Out of Pocket: Wearable Wireless Could Challenge Smartphone Form Factor

Google Glass has barely scratched the surface of the huge market for wearable technology, according to researchers who have analyzed the market from several perspectives. Transparency Market Research says the market for wearable tech was worth $750 million in 2012, and will hit $5.8 billion by 2018. IMS Research has an even more aggressive projection, predicting that “by 2016, wearable technology will represent a minimum revenue opportunity of $6 billion.”

Wearable wireless is expected to both complement and cannibalize the $40 billion smartphone market. “Really where we’re heading is a technology paradigm shift,” said Jennifer Darmour, design director at Seattle’s Artefact Group. “Right now we’re in a world where we’re essentially interacting with our phone. What I think wearable technology is offering us is to basically turn that around. The technology is working for us. It becomes ambient and integrated. If you are wearing something, it has the potential to be contextual.”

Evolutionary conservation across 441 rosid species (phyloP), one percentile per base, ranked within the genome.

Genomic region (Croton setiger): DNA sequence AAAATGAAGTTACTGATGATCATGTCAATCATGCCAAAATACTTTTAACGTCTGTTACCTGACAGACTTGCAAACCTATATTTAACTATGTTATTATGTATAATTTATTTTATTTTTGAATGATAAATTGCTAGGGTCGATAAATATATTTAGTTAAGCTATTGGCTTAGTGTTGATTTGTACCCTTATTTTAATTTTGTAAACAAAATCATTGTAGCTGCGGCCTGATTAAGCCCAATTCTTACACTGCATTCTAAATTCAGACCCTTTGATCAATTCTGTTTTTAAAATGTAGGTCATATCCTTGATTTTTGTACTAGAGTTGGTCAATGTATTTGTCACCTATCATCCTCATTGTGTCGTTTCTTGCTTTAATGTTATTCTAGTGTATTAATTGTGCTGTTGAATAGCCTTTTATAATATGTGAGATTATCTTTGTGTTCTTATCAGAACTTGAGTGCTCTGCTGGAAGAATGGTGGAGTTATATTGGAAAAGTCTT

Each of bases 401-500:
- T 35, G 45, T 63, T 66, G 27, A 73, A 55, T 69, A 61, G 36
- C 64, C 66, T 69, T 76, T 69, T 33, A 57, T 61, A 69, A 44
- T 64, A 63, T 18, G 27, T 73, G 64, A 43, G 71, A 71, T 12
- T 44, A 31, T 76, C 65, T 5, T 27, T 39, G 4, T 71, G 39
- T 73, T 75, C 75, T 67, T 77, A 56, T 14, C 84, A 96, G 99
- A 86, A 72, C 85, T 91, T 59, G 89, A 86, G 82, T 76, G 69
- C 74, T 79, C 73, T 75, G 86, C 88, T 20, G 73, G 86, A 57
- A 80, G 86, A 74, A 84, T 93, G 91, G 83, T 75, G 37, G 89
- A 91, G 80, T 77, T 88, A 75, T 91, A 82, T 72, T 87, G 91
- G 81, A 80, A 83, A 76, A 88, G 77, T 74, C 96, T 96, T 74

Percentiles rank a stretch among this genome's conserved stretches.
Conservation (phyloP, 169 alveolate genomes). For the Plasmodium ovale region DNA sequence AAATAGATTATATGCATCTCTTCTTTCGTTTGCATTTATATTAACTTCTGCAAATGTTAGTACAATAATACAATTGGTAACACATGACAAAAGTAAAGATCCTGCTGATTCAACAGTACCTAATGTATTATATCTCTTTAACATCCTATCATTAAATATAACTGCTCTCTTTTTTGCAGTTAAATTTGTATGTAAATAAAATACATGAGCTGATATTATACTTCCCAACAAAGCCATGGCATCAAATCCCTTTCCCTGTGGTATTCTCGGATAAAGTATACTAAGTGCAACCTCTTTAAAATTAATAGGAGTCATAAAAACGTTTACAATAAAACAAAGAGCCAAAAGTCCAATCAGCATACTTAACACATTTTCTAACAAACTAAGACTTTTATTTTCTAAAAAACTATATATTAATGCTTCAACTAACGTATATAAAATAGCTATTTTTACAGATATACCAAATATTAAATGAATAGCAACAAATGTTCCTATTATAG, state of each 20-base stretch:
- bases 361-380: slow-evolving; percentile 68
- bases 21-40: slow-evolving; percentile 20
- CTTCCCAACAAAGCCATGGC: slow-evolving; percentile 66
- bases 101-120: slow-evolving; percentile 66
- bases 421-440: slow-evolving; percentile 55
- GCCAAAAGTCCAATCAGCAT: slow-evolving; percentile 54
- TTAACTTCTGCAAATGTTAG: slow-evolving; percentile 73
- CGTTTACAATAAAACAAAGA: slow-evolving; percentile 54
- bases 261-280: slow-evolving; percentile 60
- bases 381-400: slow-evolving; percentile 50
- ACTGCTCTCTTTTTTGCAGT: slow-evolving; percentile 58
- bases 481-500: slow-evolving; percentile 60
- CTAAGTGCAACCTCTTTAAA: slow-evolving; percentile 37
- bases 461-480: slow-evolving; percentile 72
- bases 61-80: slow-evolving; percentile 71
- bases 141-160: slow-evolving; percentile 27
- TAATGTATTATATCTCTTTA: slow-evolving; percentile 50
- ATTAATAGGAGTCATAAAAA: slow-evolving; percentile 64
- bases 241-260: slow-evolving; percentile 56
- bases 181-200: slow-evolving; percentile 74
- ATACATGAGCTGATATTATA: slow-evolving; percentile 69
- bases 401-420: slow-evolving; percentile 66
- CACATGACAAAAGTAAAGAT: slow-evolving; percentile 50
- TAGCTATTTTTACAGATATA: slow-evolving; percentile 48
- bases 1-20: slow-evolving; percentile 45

Makers of wearable wireless gear know that their products are only as useful as the apps they run. Google is encouraging Android developers to create apps for Google Glass, and Epson just completed an app developers’ contest to solicit new content for its Moverio smart glasses.

Consumer market emerges
To date, most commercial wearable technology has been deployed by military and medical customers. But Artefact’s Darmour believes the consumer market is almost ready to take off. “We’re right at the cusp,” she said. “If you compare wearables today to the evolution of the smartphone, we started out with the brick phone, which was this huge phone. It wasn’t very easy to carry around with you; you carried it in a huge suitcase basically. And we’re a little bit past that, but that’s where we started with wearables – trying to get the technology to work.”
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Reposted with permission from RCR Wireless. For more videos, visit RCR TV.

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